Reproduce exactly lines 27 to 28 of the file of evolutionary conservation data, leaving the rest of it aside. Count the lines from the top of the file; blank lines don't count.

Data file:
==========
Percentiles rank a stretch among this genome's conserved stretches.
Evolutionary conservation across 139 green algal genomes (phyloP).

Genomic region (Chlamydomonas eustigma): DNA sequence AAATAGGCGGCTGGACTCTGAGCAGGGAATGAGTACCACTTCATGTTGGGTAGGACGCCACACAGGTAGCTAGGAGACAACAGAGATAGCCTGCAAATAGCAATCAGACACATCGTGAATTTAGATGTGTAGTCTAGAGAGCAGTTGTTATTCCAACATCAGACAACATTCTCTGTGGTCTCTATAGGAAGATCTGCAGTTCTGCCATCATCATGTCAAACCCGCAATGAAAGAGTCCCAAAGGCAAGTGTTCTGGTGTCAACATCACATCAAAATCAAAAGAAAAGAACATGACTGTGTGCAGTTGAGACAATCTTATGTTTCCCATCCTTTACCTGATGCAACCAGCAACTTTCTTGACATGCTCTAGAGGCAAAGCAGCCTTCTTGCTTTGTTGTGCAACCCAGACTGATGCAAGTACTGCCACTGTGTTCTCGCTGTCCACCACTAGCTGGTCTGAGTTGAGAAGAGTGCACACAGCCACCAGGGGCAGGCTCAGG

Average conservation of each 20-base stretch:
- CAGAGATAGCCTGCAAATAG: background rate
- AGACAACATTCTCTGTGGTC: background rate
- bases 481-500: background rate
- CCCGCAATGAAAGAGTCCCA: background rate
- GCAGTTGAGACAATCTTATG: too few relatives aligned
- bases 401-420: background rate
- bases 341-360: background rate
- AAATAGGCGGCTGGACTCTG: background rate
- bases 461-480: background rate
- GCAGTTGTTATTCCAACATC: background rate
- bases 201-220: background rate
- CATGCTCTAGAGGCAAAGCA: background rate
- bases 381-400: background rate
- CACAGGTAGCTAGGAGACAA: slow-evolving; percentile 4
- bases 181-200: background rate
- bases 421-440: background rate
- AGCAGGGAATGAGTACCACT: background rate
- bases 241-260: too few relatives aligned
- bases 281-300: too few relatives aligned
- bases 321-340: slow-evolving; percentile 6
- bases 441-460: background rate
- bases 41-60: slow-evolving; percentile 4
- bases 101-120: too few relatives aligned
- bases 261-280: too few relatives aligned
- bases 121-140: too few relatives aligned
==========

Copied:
- bases 101-120: too few relatives aligned
- bases 261-280: too few relatives aligned